Monday, October 3, 2016

Pilgrimage to Worldwide Center of Buddhism

Phillip Lucas; Dhr. Seven, Ashley Wells, CC Liu, Wisdom Quarterly
Under the enlightenment (bodhi) tree as Mara the Tempter attacks to move Siddhartha

On pilgrimage along the Silk Route
This video follows the path of Buddhist pilgrims from around the world as they visit sacred sites [or stand ins for those sites].

These include the birthplace, place of enlightenment, site of the first sermon (sutra), and the place the Buddha chose for his passing into final nirvana.

Although the true locations of these sacred pilgrimage sites are not known, they are presumed after the work of British archeologists to be, first, Lumbini, Nepal, just north of the Indian border (close to Gorakhpur) near his place of the Buddha's passing (Kushinagar), as the site of the Buddha's birth.

The many ancient Buddhist statues and temples of Afghanistan, the Buddha's birthplace.

  • The actual location of Kapilavastu, the Buddha's hometown, one of the three seasonal capitals of Shakya Land (Scythia) where Prince Siddhartha grew up, is far to the west in Bamiyan/Mes Aynak/Kabul, Afghanistan. But for religio-political reasons, it is easier to claim that it is located in neutral Nepal, which has a large unofficially-Buddhist population and a very sympathetic officially-Hindu population. (Although the small landlocked country of Nepal, the economy of which is at the mercy of its massive neighbor India, is Vajrayana Buddhist in practice, it is cited as the only "Hindu nation" in the world, try as it might to reject India's label).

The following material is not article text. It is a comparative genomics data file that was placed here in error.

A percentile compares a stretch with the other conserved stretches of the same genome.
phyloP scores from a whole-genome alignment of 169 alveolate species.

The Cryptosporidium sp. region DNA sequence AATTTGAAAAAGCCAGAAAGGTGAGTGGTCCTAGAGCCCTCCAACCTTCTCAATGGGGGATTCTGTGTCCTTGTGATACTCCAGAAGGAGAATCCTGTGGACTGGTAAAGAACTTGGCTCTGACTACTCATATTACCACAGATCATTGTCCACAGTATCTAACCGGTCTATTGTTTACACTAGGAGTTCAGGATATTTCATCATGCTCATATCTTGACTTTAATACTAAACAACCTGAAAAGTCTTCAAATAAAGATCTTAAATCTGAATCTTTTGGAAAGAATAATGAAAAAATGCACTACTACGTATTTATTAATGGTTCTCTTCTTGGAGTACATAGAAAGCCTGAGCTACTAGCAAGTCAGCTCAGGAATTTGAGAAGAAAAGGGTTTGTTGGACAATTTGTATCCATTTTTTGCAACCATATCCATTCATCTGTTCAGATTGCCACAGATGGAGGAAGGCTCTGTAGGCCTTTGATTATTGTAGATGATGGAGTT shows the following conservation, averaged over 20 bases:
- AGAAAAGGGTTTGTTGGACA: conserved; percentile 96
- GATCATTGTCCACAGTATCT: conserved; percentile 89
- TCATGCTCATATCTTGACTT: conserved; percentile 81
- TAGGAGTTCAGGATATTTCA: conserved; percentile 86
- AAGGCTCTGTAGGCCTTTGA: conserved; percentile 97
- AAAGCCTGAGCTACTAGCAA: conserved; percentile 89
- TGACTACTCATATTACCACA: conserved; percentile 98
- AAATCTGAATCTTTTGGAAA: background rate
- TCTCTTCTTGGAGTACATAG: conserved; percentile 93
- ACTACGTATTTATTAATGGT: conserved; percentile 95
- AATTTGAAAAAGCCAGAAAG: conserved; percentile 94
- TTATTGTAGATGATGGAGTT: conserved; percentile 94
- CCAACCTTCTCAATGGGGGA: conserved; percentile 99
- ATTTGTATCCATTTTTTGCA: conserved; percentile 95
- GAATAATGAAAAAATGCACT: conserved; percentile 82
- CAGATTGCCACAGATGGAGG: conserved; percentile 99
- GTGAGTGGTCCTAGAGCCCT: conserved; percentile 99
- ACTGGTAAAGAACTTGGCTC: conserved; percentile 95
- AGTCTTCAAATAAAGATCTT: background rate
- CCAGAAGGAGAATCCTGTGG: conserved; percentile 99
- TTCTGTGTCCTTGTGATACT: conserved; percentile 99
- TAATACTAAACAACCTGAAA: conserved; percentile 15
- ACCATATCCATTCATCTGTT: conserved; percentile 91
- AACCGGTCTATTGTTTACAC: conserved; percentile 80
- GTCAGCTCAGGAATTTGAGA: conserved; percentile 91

Then there is Bodh Gaya, India, the site of the Buddha's great enlightenment. Next is Sarnath, India, the site of the Buddha's first sermon -- the "Setting in Motion the Wheel of the Dharma Discourse" -- to the Five Ascetics.

Then it is onto the Royal City, Rajgir (Rajagriha), India, the site of Vulture's Peak, where the Buddha stayed for many rains retreats and where he delivered several famous discourses.

Next is Vaishali, India, where the Buddha began accepting women as fully-ordained nuns in the Sangha or monastic order. Then it is on to Kushinagar (Kusinara), India, the site of the Buddha's passing into final nirvana and the distribution of his sacred relics (sharira) to eight kingdoms.

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